# Kähler quotients of affine varieties and GIT

Let $X\subseteq \Bbb C^n$ be a smooth affine variety and $G=K_{\Bbb C}$ a complex reductive group acting linearly on $\Bbb C^n$ preserving $X$ (where $K$ is a maximal compact subgroup of $G$). Suppose that $X$ has a $K$-invariant Kähler metric and that there is a moment map $$\mu:X\longrightarrow {\frak k}^*$$ for the action of $K$ on $X$.

If the Kähler structure on $X$ comes from a $K$-invariant hermitian product on $\Bbb C^n$, then it is well known (by results of Kempf & Ness and Kirwan) that the symplectic reduction of $X$ by $K$ coincides with the GIT quotient of $X$ by $G$, i.e. the inclusion $\mu^{-1}(0)\subseteq X$ induces a homeomorphism $$\mu^{-1}(0)/K\overset{\sim}{\longrightarrow} X//G:=\operatorname{Spec}{\cal O}(X)^G.$$

Question: Is it necessary that the Kähler structure comes from a $K$-invariant hermitian product, or is there a similar result for the more general context of the first paragraph?

Motivation: There is a result by Reyer Sjamaar [1] which says that if $X$ is an integral Kähler manifold so that it has a Kodaira embedding $X\subseteq \Bbb P^n$, then the symplectic reduction $\mu^{-1}(0)/K$ coincides with the GIT quotient $X//G$, even though the symplectic form on $X$ may not come from the Fubini-study metric on $\Bbb P^n$. I was wondering if this can be adapted to the affine case.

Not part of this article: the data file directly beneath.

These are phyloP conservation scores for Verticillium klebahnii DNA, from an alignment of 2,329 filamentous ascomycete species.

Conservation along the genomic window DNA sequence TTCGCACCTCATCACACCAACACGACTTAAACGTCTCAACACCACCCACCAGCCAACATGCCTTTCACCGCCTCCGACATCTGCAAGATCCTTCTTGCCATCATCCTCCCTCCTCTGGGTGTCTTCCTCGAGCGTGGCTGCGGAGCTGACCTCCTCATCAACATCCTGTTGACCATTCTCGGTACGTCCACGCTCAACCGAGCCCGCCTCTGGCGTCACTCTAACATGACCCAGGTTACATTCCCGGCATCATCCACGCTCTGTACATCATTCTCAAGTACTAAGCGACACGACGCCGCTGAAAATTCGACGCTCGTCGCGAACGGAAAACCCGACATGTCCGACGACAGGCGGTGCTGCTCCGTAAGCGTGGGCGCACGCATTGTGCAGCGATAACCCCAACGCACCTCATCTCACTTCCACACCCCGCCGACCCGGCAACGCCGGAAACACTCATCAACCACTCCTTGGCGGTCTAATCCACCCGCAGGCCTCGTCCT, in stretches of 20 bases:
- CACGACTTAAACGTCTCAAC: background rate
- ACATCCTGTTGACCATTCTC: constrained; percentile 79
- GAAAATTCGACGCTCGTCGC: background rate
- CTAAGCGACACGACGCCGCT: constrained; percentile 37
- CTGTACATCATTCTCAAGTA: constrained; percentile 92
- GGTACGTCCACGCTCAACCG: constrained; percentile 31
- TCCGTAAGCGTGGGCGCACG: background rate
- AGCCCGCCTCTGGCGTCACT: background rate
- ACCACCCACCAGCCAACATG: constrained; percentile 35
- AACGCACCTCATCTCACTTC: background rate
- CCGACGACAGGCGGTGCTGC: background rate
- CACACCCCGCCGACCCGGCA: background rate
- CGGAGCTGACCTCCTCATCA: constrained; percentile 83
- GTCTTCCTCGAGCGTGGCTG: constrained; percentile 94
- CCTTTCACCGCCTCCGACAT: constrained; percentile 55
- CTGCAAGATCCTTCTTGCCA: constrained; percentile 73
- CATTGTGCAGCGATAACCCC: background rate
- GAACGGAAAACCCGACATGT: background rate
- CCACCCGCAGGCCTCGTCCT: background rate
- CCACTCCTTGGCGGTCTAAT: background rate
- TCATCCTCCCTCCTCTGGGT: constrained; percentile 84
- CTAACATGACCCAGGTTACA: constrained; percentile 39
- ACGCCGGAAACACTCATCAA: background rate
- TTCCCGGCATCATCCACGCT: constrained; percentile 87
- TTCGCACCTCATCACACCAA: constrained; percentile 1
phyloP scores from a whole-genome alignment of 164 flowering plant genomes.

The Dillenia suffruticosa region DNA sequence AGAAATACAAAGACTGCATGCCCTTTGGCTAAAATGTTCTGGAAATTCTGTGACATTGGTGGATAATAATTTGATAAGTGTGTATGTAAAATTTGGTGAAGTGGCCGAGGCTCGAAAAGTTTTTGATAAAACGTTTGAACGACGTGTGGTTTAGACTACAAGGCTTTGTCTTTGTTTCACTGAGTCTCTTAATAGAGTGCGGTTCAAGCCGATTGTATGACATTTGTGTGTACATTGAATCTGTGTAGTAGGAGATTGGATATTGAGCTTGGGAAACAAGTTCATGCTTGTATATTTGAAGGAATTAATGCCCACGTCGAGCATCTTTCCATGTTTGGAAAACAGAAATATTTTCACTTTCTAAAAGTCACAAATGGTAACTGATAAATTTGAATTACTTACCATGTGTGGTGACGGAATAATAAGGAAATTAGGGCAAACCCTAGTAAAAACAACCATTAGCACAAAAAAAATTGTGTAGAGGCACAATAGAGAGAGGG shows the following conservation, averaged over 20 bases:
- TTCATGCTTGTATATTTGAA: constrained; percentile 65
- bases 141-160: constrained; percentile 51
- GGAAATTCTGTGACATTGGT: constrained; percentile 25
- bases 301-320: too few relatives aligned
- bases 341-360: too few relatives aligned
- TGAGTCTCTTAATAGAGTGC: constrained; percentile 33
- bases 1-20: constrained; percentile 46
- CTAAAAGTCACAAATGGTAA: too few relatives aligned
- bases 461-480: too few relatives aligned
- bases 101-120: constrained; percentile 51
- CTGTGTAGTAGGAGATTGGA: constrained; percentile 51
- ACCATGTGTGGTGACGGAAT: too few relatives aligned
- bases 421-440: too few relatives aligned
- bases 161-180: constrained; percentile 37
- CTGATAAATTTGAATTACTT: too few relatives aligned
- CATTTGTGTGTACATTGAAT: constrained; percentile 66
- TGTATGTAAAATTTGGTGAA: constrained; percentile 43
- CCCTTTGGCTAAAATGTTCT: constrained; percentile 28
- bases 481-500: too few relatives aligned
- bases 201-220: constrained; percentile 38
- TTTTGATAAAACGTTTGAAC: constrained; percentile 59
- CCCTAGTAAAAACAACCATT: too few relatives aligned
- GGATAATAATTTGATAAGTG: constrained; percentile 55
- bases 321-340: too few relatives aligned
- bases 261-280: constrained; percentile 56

In our case, there is certainly an analytic version of the GIT quotient $X^{ss}//G$ where $X^{ss}$ is the set of points $x$ where $\overline{G\cdot x}$ intersects $\mu^{-1}(0)$, and two orbits are identified if their closures intersect (see [1]), and we have $\mu^{-1}(0)/K\cong X^{ss}//G$. A simpler question could thus be:

If $X$ is an affine variety, do we have $X^{ss}=X$?

Indeed, for the affine GIT quotient every point is semistable by definition.

References.

[1] Sjamaar, R., Holomorphic Slices, Symplectic Reduction and Multiplicities of Representations, Annals of Mathematics, 1995.

• Did you check the papers of Peter Heinzner on this topic? Especially Invent. Math. 126 (1996) 65–84 and Geom. Funct. Anal. 4 (1994) 288–297. – Friedrich Knop Apr 15 '16 at 7:15